Human, All-Too-Human: A Book for Free Spirits, Part 1 Complete Works, Volume Six

By Friedrich Nietzsche

Page 160

two persons in love is usually the one
who loves, the other the one who is loved, the belief has arisen that
in every love-affair there is a constant amount of love; and that
the more of it the one person monopolises the less is left for the
other. Exceptionally it happens that the vanity of each of the parties
persuades him or her that it is _he_ or _she_ who must be loved; so
that both of them wish to be loved: from which cause many half funny,
half absurd scenes take place, especially in married life.


CONTRADICTIONS IN FEMININE MINDS.--Owing to the fact that women are
so much more personal than objective, there are tendencies included
in the range of their ideas which are logically in contradiction to
one another; they are accustomed in turn to become enthusiastically
fond just of the representatives of these tendencies and accept their
systems in the lump; but in such wise that a dead place originates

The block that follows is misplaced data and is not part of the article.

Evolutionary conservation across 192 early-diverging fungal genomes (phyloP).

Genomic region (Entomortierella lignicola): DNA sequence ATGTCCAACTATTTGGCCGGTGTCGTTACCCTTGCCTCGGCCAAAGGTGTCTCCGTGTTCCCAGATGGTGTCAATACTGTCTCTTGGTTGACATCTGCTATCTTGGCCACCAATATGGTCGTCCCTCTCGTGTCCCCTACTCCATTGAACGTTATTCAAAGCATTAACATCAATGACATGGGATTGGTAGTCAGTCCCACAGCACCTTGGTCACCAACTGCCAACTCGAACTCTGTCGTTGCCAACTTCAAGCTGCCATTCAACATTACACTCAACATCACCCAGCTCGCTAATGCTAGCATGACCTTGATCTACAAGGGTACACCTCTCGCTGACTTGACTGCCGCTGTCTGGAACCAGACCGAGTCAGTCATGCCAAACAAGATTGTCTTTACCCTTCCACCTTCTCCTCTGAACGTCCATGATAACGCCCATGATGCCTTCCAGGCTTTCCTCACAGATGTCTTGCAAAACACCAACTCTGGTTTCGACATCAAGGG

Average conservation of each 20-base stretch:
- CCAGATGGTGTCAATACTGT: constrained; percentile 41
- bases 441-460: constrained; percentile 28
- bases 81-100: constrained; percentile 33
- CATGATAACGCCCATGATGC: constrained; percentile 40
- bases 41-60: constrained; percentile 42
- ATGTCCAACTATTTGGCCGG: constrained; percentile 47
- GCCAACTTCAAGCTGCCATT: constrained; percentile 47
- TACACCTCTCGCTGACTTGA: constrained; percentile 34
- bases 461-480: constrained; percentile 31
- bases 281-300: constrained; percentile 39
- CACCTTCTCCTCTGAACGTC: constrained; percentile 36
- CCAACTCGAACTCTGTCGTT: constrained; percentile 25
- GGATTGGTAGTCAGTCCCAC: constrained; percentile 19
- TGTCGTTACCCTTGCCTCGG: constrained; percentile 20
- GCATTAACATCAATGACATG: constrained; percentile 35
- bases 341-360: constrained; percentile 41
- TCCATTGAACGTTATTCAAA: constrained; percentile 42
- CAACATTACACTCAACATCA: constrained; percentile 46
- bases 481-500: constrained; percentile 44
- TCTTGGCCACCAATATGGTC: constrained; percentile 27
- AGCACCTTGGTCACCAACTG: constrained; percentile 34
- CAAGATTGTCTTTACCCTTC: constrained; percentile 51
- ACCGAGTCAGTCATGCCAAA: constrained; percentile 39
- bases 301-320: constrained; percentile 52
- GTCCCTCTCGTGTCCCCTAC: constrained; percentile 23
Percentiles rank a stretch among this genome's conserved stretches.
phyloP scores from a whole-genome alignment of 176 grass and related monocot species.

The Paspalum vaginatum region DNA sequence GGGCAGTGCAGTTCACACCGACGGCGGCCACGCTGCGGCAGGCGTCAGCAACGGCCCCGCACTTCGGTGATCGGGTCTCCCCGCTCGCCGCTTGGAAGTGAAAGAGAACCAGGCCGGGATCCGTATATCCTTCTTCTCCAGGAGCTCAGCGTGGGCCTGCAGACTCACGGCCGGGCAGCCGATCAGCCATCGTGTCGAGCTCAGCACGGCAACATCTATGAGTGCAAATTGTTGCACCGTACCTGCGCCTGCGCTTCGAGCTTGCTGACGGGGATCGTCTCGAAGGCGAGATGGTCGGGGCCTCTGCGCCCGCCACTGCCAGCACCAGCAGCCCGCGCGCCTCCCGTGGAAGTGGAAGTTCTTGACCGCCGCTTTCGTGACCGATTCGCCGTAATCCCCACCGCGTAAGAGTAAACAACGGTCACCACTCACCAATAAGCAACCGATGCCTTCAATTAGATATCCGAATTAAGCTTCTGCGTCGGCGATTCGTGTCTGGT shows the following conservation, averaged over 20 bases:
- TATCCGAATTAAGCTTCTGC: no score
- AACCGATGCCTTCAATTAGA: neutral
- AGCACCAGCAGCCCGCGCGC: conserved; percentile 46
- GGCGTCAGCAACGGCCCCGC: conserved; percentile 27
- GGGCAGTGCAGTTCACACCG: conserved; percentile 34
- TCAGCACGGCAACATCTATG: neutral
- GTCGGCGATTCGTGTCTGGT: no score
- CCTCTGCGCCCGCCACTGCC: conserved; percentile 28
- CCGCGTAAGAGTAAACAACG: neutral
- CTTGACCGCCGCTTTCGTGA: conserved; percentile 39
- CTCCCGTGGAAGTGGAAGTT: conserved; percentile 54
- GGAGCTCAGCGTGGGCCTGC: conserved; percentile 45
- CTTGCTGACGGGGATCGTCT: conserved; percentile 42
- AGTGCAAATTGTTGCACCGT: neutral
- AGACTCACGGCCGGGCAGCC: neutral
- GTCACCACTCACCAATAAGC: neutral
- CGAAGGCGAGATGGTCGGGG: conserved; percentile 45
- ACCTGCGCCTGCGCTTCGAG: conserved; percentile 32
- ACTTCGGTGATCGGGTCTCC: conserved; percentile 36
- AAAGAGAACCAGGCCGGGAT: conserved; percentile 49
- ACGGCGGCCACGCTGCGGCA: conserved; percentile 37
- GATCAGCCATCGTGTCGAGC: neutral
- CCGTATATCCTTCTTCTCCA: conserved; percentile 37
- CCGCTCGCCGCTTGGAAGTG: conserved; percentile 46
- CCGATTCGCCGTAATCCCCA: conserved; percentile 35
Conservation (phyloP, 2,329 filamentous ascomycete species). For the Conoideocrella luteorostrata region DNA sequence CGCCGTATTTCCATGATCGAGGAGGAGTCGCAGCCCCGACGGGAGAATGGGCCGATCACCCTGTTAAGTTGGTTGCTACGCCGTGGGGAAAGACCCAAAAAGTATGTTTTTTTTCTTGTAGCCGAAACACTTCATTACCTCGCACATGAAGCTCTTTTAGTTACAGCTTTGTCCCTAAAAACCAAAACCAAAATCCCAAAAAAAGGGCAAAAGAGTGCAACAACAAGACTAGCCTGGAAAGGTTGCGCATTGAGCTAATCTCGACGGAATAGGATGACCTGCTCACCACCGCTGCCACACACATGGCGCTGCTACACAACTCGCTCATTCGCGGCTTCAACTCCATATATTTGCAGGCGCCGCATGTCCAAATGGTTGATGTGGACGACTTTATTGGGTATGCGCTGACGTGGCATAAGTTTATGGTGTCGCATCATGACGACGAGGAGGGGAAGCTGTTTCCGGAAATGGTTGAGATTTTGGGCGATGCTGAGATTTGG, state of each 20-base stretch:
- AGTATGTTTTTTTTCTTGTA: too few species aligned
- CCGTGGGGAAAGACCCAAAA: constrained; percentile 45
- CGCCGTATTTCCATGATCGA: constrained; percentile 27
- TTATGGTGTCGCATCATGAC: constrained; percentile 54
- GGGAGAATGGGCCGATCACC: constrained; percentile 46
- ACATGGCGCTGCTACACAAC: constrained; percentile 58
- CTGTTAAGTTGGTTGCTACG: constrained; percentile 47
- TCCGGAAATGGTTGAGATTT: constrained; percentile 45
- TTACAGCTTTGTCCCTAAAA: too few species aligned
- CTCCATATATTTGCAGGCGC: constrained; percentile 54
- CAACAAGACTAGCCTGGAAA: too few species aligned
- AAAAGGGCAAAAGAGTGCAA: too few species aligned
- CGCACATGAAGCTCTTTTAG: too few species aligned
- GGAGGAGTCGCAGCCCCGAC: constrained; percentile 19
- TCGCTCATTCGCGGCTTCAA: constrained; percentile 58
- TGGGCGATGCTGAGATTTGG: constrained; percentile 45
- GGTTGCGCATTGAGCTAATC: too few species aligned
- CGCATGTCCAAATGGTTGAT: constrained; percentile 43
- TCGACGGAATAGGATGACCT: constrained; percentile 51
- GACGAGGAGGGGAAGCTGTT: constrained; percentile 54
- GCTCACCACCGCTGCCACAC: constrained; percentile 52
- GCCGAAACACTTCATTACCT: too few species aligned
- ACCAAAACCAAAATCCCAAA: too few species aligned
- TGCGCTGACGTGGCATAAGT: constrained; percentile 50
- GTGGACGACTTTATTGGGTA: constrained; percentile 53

wherever a new personality afterwards gets the ascendancy. It may
happen that the whole philosophy in the mind of an old lady consists of
nothing but such dead places.


WHO SUFFERS THE MORE?--After a personal dissension and quarrel between
a woman and a man the latter party suffers chiefly from the idea of
having wounded the other, whilst the former suffers chiefly from the
idea of not having wounded the other sufficiently; so she subsequently
endeavours by tears, sobs, and discomposed mien, to make his heart


claims of custom in our thinking we might consider whether nature and
reason do not suggest several marriages for men, one after another:
perhaps that, at the age of twenty-two, he should first marry an